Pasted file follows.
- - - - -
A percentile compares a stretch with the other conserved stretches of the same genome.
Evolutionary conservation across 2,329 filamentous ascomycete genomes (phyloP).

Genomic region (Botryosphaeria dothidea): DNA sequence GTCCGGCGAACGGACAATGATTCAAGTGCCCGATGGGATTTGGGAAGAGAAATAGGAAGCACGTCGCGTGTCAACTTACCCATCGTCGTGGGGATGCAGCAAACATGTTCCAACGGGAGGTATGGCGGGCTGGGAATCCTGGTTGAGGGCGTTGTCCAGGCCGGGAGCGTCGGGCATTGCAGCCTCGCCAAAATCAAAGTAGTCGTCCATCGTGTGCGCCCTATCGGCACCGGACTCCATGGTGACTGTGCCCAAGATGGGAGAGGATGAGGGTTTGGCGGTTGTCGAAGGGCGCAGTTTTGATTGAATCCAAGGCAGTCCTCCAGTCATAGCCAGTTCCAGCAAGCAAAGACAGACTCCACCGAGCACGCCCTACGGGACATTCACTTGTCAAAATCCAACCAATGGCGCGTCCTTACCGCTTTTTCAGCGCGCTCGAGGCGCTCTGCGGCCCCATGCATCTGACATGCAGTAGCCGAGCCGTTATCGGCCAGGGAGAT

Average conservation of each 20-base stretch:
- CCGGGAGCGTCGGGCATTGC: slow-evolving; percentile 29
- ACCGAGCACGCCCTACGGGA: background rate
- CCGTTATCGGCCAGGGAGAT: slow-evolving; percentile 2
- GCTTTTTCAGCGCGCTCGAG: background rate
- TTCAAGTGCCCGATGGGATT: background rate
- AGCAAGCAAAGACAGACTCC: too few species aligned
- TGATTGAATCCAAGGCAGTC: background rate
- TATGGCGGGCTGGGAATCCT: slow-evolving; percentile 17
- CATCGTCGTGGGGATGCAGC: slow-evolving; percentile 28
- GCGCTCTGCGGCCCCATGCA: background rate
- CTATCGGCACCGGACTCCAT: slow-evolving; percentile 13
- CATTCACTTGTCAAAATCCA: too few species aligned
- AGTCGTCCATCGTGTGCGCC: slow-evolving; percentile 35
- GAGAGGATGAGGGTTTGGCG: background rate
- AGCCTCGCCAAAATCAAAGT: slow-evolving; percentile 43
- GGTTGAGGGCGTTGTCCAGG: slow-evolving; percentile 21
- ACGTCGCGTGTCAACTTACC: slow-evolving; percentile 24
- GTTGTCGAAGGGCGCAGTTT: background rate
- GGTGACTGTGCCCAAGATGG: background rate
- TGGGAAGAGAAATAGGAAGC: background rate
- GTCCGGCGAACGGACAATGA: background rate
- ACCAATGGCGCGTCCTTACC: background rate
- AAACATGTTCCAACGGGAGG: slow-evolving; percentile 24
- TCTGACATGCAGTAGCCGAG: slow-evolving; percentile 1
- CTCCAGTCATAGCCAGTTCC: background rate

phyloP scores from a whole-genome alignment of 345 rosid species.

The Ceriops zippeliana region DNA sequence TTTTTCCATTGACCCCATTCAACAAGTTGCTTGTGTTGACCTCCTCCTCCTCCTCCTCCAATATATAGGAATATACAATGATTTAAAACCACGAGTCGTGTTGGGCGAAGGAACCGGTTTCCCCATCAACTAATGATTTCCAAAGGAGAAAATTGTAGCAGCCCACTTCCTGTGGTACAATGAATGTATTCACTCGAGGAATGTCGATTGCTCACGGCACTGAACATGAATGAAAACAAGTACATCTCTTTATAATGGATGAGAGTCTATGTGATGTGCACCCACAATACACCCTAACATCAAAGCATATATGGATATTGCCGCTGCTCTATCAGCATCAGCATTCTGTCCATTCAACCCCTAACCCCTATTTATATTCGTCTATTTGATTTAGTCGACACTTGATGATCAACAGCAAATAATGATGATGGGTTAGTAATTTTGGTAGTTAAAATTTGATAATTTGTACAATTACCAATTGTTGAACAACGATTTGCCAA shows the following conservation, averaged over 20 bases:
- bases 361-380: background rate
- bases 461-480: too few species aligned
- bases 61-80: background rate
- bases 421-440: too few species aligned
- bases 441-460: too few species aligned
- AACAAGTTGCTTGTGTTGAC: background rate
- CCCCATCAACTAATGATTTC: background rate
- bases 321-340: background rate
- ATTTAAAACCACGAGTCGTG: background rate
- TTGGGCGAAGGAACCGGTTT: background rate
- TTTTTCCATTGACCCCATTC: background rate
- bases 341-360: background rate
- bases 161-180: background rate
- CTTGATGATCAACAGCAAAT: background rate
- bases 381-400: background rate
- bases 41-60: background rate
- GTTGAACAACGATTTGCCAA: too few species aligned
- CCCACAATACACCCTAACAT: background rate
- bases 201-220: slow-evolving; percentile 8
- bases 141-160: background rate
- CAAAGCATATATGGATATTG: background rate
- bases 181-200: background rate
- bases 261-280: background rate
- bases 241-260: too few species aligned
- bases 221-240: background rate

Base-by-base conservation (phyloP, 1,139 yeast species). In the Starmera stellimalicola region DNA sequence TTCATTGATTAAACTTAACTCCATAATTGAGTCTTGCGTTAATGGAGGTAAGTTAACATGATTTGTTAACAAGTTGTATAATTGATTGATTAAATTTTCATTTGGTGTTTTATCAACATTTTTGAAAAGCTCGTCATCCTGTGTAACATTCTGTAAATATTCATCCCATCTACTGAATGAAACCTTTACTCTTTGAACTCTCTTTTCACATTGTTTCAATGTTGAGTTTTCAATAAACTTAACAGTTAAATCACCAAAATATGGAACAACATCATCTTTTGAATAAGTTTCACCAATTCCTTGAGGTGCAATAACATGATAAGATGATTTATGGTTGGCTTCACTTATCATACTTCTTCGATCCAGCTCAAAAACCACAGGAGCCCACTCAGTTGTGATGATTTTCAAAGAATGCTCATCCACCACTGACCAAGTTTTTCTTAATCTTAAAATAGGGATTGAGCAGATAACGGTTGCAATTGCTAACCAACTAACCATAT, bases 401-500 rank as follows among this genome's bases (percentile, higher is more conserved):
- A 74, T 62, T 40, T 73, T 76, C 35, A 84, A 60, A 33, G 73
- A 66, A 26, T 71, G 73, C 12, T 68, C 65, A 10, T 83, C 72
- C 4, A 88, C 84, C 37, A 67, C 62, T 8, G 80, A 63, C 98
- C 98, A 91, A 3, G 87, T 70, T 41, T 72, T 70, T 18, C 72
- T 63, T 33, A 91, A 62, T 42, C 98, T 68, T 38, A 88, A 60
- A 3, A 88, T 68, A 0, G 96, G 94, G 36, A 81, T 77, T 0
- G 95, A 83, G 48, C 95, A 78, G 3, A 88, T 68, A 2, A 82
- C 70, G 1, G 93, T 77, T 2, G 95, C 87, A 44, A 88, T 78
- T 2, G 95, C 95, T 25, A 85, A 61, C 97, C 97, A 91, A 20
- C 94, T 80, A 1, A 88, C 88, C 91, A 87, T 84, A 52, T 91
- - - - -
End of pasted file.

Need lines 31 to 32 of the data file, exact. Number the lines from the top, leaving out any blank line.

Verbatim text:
The Ceriops zippeliana region DNA sequence TTTTTCCATTGACCCCATTCAACAAGTTGCTTGTGTTGACCTCCTCCTCCTCCTCCTCCAATATATAGGAATATACAATGATTTAAAACCACGAGTCGTGTTGGGCGAAGGAACCGGTTTCCCCATCAACTAATGATTTCCAAAGGAGAAAATTGTAGCAGCCCACTTCCTGTGGTACAATGAATGTATTCACTCGAGGAATGTCGATTGCTCACGGCACTGAACATGAATGAAAACAAGTACATCTCTTTATAATGGATGAGAGTCTATGTGATGTGCACCCACAATACACCCTAACATCAAAGCATATATGGATATTGCCGCTGCTCTATCAGCATCAGCATTCTGTCCATTCAACCCCTAACCCCTATTTATATTCGTCTATTTGATTTAGTCGACACTTGATGATCAACAGCAAATAATGATGATGGGTTAGTAATTTTGGTAGTTAAAATTTGATAATTTGTACAATTACCAATTGTTGAACAACGATTTGCCAA shows the following conservation, averaged over 20 bases:
- bases 361-380: background rate